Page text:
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Rise of the footsoldier: 'in my game, the choice is a jail or a grave'
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Rise of the Footsoldier - In My Game, The Choice is a Jail or a Grave on Apple Books
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Having read a lot of gangster books, this one has stayed in my mind for a number of reasons. It is one of those that tries to make the author appear as the last of the tough guys. It kind of reminds me of John Alite's biographies. However, unlike Alite's books, I actually believe most of Leach's stories. It is also a desperate attempt to rehabilitate the Essex Boys Gang.
Lastly, he shamelessly sells his movie and his current "muscle business" - a thinly veiled concept of rent-a-thug.
The book ju Having read a lot of gangster books, this one has stayed in my mind for a number of reasons. The book jumps around as Leach goes on different tangents, and yet everything does come together. Despite his gratuitous use of colorful language I get the impression that he spent a great deal of time writing this book. In that sense, a thieves' honor seems to permeate the book. It is hard for Americans to consider the deaths of three gangsters to be culture-shocking; but in the UK where gang murders are no where near as common as in the US, it was sensational.
An inquiry into the victims led to the published stories of bodybuilders turned thugs for hire turned drug dealers turned community terrorists. Leach places himself square in the thick of things although he repeatedly denies trafficking in drugs. He acknowledges the terror, saying some of the guys turned evil at the very end when they became addicts.
But he also acknowledges that even before they were evil, they were fun-loving brutes who tended to scare people and destroy property all while having a good time. Of course, the book is also full of stories when they, especially Leach, fly into an instant rage of irrational intensity and violence. Looking back, Leach sums it up: roid rage.
Leach tells everything from his perspective. He does not try to discuss how other people came together. He simply says that everyone knew each other from "around. So much of the book was tied to this semi-legal activity that is evidence that Leach is both trying to sell himself and rehabilitate his former allies. They just protected party-goers and defused dangerous situations. You need hulking people not adverse to violence to ensure peace.
The skinny guy with a badge is no match for Leach's muscle. Interesting view of things. However, quasi-legal businesses employing quasi-legal gangsters led to a constant drumbeat of seeking new business. Readers can only read about doormen for so long before they dismiss Leach.
Leach's personal story was also fascinating because he began his violent career as a soccer hooligan. He adds some comedy by admitting the home team was not always the best; but he tried to make sure that the hooligans were the toughest around. It seems natural to both Leach and the reader that he slid into thug-for-hire business ventures. A vague bodyguard job became more when one of his fellow bodybuilders turned out to also have a head for business.
That was Tony Tucker, the leader of the Essex Boys. His business acumen, which Leach does not describe too well except repeating that he was the brains of the gang, led to a larger circle of muscular, steroid-popping, hair-trigger bullies and brutes who imposed themselves in gangland.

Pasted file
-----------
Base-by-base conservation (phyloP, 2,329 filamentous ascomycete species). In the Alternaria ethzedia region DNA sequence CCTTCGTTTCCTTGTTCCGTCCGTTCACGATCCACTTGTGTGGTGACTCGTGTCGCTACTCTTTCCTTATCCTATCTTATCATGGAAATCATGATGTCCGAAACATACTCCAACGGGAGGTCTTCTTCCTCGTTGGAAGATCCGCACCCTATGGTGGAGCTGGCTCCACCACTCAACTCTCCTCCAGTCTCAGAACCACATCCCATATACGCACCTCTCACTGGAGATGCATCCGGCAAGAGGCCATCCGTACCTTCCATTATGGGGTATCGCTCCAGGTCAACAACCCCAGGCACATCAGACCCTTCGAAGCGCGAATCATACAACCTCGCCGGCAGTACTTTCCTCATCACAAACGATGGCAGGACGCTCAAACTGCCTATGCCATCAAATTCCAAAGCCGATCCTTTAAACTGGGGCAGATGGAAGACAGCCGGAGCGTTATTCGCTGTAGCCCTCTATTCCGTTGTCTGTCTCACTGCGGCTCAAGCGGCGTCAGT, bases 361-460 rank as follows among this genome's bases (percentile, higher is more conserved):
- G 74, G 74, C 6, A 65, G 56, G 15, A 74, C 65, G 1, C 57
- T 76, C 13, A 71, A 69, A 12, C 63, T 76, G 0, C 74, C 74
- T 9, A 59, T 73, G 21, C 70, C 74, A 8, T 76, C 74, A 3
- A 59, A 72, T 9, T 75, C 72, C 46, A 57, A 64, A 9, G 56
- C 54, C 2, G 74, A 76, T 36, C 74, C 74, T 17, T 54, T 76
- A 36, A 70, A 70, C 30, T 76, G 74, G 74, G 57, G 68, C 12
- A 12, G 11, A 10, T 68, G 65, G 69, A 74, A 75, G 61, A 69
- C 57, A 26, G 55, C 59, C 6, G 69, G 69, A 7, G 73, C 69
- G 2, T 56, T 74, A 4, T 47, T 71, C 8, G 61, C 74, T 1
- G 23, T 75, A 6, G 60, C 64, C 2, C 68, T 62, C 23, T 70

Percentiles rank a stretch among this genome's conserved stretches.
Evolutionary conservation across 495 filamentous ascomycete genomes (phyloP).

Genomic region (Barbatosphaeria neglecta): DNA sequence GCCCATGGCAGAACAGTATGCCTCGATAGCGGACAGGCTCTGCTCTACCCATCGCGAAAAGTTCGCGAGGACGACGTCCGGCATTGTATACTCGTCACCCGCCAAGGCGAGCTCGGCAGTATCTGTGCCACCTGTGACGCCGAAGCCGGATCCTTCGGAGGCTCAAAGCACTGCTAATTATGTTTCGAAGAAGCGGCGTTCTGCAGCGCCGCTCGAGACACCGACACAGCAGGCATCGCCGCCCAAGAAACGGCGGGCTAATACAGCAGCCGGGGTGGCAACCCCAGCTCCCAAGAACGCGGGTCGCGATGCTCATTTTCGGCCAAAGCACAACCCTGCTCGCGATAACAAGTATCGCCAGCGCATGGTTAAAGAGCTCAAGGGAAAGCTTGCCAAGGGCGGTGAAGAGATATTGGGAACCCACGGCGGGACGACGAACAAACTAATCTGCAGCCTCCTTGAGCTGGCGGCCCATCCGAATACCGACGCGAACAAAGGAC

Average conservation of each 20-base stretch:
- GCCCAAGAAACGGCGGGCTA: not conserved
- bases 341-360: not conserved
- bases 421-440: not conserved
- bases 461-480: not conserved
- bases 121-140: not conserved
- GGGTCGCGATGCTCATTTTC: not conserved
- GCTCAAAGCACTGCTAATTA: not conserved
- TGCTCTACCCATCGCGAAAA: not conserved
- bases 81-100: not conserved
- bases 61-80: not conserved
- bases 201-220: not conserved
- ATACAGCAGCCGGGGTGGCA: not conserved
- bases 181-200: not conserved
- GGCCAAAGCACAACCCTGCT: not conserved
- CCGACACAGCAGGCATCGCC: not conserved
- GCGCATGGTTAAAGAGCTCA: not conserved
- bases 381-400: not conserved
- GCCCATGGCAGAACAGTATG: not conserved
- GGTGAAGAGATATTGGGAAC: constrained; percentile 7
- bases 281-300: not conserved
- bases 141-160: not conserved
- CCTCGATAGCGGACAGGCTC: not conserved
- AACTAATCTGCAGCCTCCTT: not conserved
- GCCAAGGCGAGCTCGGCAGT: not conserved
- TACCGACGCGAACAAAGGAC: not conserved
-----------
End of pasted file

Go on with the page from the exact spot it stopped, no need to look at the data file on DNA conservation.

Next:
As Leach describes it, they were doormen pure and simple. Very successful, occasionally violent doormen. Readers may have some doubts that doormen earned enough money to drive Italian sports cars and vacation in exotic locales without worry for funds; but Leach is convincing. Overall, I enjoyed the stories. The dangers of being a foot soldier, even though Leach tries to reassure readers that he heads his own "firm," are clear. The shootings, stabbings, threats, late nights, and constant risks always kept him on edge.
Work and weight lifting were adrenaline boosting. Along the way, he discourages readers - probably alienates many - by selling his services and name dropping some clients and bragging about his piccadillos. But that is the real Carlton Leach, warts and all.
There is an endearing authenticity to this gangster story that is often lacking. Overall, I am hesitant to recommend it for the problems mentioned above. There is heavy bias in favor of the Essex Boys even as Leach tries to excuse them and redeem himself along the way.
Sure Tony Tucker tortured former friends and associates - but only at the end. No he would not deal drugs. It must have been Pat Tate who lured Tucker to the murderous rendezvous in Rettendon. Maybe Leach is right; but readers should get the story from less biased sources. If they are still interested, then Leach's story would be good additional reading. Leach's readers even have to decide in the end: was Leach a gangster? Was he a thug? He intentionally blurs the lines so often that readers may still wonder who were the Essex Boys? The film is better than the book. The book is written exactly how Carlton Leach talks plenty of cockney and excessive use of the c-word.
Not one for those easily offended. Excellent first hand account of a life of crime and order in one well wrote Carlton Fantastic book a life of crime that often pays with your life shows you can come through it a stronger person with people you have loved and lost along the way The. Aug 30, Cutts rated it it was ok. I quite liked the film so thought I would give this a trays it was cheap on iTunes. I don't want to be too harsh as Carlton might turn up round me gaff and give me a proper shoein ha ha.
Two stars for me View 1 comment. Loved it! Bar from a few boring chapters and my personal dislike of him keeping going on about one of the Essex Boys, I would reconmend this book to friends.